Ceres's Occator crater contains an ice-spewing cryovolcano.

NASA/JPL-CALTECH/UCLA/MPS/DLR/IDA

After visits with Vesta and Ceres, asteroid-exploring Dawn spacecraft goes dark

*Update, 1 November, 1:55 p.m.: After several missed attempts to communicate with Dawn over the past 2 days, NASA declared that the spacecraft had run out of hydrazine and reached the end of its mission. Here is our original coverage from 17 October.

After an 11-year journey to Vesta and Ceres, the asteroid belt's two largest members, NASA's Dawn spacecraft is expected to run out of thruster fuel in the next few weeks, ending its mission. The robotic explorer, which gave a close-up view of how the presence or absence of water can shape asteroids, will remain tumbling in orbit around Ceres for decades before ultimately crashing into it.

Launched in 2007, Dawn is the only NASA mission to orbit two planetary bodies, a feat made possible by its efficient ion thrusters. In 2011, it arrived at the egg-shaped, 600-kilometer-long Vesta, orbiting for a year before departing for Ceres, where it arrived in 2015.

The two asteroids, which together account for 45% of the belt's mass, turned out to be a tale of contrasts. Parched Vesta has a composition like the terrestrial planets, with an iron core and a dry, rocky surface carved up into canyons, craters, and mountains, remnants of past impacts and volcanism. Dawn was able to verify that a class of meteorites found on Earth are chips off of Vesta, making it a sort of "reverse sample return mission," says Carol Raymond, the mission's principal investigator and a planetary scientist at NASA's Jet Propulsion Laboratory (JPL) in Pasadena, California.

Telescopes had already found water-rich minerals on Ceres, a 900-kilometer-wide body classified as a dwarf planet because of its large size and spherical shape. Dawn revealed the remnants of a frozen ocean topped by a heavily cratered crust of clays and salts. "We could not have imagined it would have looked like this," Raymond says.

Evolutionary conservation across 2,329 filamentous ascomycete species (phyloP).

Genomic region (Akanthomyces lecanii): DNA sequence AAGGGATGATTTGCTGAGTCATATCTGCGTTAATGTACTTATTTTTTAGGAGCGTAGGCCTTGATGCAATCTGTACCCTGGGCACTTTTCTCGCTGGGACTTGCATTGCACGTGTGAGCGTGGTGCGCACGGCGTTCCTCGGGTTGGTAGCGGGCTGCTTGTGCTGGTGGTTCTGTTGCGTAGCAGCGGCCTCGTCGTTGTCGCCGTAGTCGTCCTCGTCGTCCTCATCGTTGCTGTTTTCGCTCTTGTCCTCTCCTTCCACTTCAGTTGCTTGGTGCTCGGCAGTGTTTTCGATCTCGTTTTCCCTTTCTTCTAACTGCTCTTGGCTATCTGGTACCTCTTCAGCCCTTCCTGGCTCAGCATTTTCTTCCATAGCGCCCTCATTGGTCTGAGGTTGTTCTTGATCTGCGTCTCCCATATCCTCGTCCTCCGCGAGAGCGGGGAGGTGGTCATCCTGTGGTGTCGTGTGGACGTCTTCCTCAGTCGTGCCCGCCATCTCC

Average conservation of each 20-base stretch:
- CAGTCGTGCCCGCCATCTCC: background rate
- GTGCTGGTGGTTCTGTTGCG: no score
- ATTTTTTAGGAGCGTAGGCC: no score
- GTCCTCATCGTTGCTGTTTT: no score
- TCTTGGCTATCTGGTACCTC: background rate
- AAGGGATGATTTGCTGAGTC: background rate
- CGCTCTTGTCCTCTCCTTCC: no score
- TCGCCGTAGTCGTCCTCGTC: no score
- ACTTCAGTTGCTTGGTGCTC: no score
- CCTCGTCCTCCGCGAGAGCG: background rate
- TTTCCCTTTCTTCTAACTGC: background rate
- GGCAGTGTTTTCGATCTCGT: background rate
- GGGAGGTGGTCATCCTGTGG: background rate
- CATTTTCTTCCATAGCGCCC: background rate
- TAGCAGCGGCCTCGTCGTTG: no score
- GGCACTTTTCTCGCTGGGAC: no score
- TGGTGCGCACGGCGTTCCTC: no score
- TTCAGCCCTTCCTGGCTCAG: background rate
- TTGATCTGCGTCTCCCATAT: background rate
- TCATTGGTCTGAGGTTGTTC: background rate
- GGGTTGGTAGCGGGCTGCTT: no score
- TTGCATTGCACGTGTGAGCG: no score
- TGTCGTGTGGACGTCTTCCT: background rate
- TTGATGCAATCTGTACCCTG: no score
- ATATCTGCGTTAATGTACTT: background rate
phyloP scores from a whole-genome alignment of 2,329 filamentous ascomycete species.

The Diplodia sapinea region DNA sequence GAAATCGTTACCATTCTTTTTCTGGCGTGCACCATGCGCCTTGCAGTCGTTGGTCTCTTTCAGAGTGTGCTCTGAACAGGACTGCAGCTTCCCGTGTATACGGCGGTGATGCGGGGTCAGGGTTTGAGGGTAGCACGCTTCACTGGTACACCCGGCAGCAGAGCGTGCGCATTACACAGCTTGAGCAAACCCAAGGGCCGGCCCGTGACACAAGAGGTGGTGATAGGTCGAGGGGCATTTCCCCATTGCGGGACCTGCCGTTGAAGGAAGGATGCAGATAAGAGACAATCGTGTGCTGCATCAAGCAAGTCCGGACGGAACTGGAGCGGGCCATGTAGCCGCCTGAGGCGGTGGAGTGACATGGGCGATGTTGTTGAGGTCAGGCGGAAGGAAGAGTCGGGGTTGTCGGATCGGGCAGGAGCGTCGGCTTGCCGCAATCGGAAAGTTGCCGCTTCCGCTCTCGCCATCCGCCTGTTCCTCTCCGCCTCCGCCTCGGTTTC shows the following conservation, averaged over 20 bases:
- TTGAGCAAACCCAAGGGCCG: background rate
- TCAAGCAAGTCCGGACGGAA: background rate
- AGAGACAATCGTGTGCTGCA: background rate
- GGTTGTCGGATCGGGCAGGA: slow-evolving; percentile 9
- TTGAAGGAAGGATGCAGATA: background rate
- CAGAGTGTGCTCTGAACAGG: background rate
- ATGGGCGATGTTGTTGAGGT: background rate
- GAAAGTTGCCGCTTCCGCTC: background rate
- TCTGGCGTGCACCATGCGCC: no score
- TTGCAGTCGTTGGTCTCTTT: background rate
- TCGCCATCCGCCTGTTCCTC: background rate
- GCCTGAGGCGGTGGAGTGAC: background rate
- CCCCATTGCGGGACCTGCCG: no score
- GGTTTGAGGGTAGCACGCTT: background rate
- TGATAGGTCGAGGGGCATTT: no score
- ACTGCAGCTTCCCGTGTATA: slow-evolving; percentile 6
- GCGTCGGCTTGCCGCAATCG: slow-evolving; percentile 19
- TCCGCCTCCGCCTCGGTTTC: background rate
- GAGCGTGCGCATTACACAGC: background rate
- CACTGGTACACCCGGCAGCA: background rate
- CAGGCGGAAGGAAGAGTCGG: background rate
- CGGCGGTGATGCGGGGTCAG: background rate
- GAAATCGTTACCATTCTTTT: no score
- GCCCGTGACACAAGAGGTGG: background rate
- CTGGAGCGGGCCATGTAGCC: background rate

The young sun could have boiled away much of the water if Ceres had formed in its present location. So, some scientists suspect it was born out past Jupiter and Saturn, only to be drawn in by the gas giants' turbulent early gyrations. Dawn found a marker of this distant birthplace: ammonia, a volatile molecule that could have only formed in the outer solar system.

Dawn also spotted a sign that Ceres remains geologically active: what looked like a lone volcano, 4 kilometers tall, that oozes a "lava" of water, salt, and other materials. Later observations spotted traces of 21 more volcanoes. And more than 100 bright spots rich in salt also suggested the subsurface ice finds its way to the surface here and there, as a slushy brine. One such spot, at Ernutet crater, showed signs of organic molecules—common in the outer solar system and not a signifier of life. But the discoveries have made Ceres a prime candidate for further exploration; a NASA study on a possible lander is expected to conclude next year.

In its final months, Dawn settled into a tight orbit, just 35 kilometers from Ceres's surface. The defunct craft could remain in orbit for a half-century or more, says Marc Rayman, Dawn's mission director at JPL, "an inert celestial monument around the dwarf planet it helped unveil."